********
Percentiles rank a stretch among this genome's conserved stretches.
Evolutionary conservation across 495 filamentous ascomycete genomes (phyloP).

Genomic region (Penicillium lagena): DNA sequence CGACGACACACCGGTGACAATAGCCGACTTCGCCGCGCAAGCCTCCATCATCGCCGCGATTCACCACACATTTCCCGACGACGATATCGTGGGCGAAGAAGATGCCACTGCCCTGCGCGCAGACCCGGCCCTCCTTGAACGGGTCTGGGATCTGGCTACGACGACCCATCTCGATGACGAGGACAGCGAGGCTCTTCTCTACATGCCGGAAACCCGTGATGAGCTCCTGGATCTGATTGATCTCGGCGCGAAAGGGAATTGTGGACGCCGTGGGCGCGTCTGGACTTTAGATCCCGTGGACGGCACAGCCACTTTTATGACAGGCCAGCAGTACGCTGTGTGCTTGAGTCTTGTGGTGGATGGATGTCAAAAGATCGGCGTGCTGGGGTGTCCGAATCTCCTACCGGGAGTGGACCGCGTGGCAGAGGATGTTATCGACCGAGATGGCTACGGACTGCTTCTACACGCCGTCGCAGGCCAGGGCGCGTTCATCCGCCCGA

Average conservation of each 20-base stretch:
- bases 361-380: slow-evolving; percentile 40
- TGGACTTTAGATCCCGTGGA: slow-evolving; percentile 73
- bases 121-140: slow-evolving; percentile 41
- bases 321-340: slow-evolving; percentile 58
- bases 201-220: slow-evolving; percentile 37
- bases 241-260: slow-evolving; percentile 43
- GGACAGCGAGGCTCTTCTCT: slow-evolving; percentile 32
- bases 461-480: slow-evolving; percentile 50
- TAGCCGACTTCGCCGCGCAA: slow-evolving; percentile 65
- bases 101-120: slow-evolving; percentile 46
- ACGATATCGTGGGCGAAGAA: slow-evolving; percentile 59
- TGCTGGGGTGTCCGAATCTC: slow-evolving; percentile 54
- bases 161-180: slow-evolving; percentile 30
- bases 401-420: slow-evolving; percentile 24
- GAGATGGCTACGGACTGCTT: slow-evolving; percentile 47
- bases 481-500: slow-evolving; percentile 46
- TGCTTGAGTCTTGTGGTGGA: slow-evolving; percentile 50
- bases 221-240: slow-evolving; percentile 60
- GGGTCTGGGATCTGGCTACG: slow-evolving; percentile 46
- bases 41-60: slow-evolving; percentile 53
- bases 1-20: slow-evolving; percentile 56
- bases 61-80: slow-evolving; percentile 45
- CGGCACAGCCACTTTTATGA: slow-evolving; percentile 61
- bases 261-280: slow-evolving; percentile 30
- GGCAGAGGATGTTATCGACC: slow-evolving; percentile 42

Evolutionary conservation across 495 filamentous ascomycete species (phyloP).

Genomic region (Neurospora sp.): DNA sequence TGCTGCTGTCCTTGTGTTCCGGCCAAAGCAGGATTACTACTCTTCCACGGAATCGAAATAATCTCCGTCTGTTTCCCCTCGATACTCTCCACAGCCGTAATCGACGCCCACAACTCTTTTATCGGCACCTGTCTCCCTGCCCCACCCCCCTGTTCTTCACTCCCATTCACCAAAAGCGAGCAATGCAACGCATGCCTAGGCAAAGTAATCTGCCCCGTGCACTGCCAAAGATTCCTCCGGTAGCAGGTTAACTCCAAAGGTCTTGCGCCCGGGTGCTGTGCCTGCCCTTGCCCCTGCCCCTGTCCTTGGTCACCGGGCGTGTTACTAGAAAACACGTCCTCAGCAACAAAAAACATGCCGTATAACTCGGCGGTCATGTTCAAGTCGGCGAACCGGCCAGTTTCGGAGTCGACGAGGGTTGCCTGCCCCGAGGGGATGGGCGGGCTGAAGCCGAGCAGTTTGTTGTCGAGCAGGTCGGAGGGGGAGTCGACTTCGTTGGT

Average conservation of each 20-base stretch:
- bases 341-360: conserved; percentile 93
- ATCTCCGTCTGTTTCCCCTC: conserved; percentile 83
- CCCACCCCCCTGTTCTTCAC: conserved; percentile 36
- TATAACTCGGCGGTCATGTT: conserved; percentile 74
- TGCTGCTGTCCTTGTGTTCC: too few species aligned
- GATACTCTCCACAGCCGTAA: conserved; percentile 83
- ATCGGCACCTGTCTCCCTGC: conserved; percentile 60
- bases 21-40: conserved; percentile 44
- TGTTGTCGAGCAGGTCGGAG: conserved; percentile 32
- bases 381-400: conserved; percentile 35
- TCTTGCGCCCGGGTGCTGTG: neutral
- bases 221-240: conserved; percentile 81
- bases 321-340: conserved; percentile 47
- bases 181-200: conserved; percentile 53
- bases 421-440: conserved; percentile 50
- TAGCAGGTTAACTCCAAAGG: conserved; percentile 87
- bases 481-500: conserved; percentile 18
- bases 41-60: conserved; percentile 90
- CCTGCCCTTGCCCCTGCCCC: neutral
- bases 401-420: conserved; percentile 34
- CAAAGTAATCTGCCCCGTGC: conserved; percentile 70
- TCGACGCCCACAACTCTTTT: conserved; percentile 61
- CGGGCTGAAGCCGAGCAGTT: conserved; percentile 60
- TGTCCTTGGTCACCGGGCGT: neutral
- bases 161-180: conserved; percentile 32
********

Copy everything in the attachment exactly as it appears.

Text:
Percentiles rank a stretch among this genome's conserved stretches.
Evolutionary conservation across 495 filamentous ascomycete genomes (phyloP).

Genomic region (Penicillium lagena): DNA sequence CGACGACACACCGGTGACAATAGCCGACTTCGCCGCGCAAGCCTCCATCATCGCCGCGATTCACCACACATTTCCCGACGACGATATCGTGGGCGAAGAAGATGCCACTGCCCTGCGCGCAGACCCGGCCCTCCTTGAACGGGTCTGGGATCTGGCTACGACGACCCATCTCGATGACGAGGACAGCGAGGCTCTTCTCTACATGCCGGAAACCCGTGATGAGCTCCTGGATCTGATTGATCTCGGCGCGAAAGGGAATTGTGGACGCCGTGGGCGCGTCTGGACTTTAGATCCCGTGGACGGCACAGCCACTTTTATGACAGGCCAGCAGTACGCTGTGTGCTTGAGTCTTGTGGTGGATGGATGTCAAAAGATCGGCGTGCTGGGGTGTCCGAATCTCCTACCGGGAGTGGACCGCGTGGCAGAGGATGTTATCGACCGAGATGGCTACGGACTGCTTCTACACGCCGTCGCAGGCCAGGGCGCGTTCATCCGCCCGA

Average conservation of each 20-base stretch:
- bases 361-380: slow-evolving; percentile 40
- TGGACTTTAGATCCCGTGGA: slow-evolving; percentile 73
- bases 121-140: slow-evolving; percentile 41
- bases 321-340: slow-evolving; percentile 58
- bases 201-220: slow-evolving; percentile 37
- bases 241-260: slow-evolving; percentile 43
- GGACAGCGAGGCTCTTCTCT: slow-evolving; percentile 32
- bases 461-480: slow-evolving; percentile 50
- TAGCCGACTTCGCCGCGCAA: slow-evolving; percentile 65
- bases 101-120: slow-evolving; percentile 46
- ACGATATCGTGGGCGAAGAA: slow-evolving; percentile 59
- TGCTGGGGTGTCCGAATCTC: slow-evolving; percentile 54
- bases 161-180: slow-evolving; percentile 30
- bases 401-420: slow-evolving; percentile 24
- GAGATGGCTACGGACTGCTT: slow-evolving; percentile 47
- bases 481-500: slow-evolving; percentile 46
- TGCTTGAGTCTTGTGGTGGA: slow-evolving; percentile 50
- bases 221-240: slow-evolving; percentile 60
- GGGTCTGGGATCTGGCTACG: slow-evolving; percentile 46
- bases 41-60: slow-evolving; percentile 53
- bases 1-20: slow-evolving; percentile 56
- bases 61-80: slow-evolving; percentile 45
- CGGCACAGCCACTTTTATGA: slow-evolving; percentile 61
- bases 261-280: slow-evolving; percentile 30
- GGCAGAGGATGTTATCGACC: slow-evolving; percentile 42

Evolutionary conservation across 495 filamentous ascomycete species (phyloP).

Genomic region (Neurospora sp.): DNA sequence TGCTGCTGTCCTTGTGTTCCGGCCAAAGCAGGATTACTACTCTTCCACGGAATCGAAATAATCTCCGTCTGTTTCCCCTCGATACTCTCCACAGCCGTAATCGACGCCCACAACTCTTTTATCGGCACCTGTCTCCCTGCCCCACCCCCCTGTTCTTCACTCCCATTCACCAAAAGCGAGCAATGCAACGCATGCCTAGGCAAAGTAATCTGCCCCGTGCACTGCCAAAGATTCCTCCGGTAGCAGGTTAACTCCAAAGGTCTTGCGCCCGGGTGCTGTGCCTGCCCTTGCCCCTGCCCCTGTCCTTGGTCACCGGGCGTGTTACTAGAAAACACGTCCTCAGCAACAAAAAACATGCCGTATAACTCGGCGGTCATGTTCAAGTCGGCGAACCGGCCAGTTTCGGAGTCGACGAGGGTTGCCTGCCCCGAGGGGATGGGCGGGCTGAAGCCGAGCAGTTTGTTGTCGAGCAGGTCGGAGGGGGAGTCGACTTCGTTGGT

Average conservation of each 20-base stretch:
- bases 341-360: conserved; percentile 93
- ATCTCCGTCTGTTTCCCCTC: conserved; percentile 83
- CCCACCCCCCTGTTCTTCAC: conserved; percentile 36
- TATAACTCGGCGGTCATGTT: conserved; percentile 74
- TGCTGCTGTCCTTGTGTTCC: too few species aligned
- GATACTCTCCACAGCCGTAA: conserved; percentile 83
- ATCGGCACCTGTCTCCCTGC: conserved; percentile 60
- bases 21-40: conserved; percentile 44
- TGTTGTCGAGCAGGTCGGAG: conserved; percentile 32
- bases 381-400: conserved; percentile 35
- TCTTGCGCCCGGGTGCTGTG: neutral
- bases 221-240: conserved; percentile 81
- bases 321-340: conserved; percentile 47
- bases 181-200: conserved; percentile 53
- bases 421-440: conserved; percentile 50
- TAGCAGGTTAACTCCAAAGG: conserved; percentile 87
- bases 481-500: conserved; percentile 18
- bases 41-60: conserved; percentile 90
- CCTGCCCTTGCCCCTGCCCC: neutral
- bases 401-420: conserved; percentile 34
- CAAAGTAATCTGCCCCGTGC: conserved; percentile 70
- TCGACGCCCACAACTCTTTT: conserved; percentile 61
- CGGGCTGAAGCCGAGCAGTT: conserved; percentile 60
- TGTCCTTGGTCACCGGGCGT: neutral
- bases 161-180: conserved; percentile 32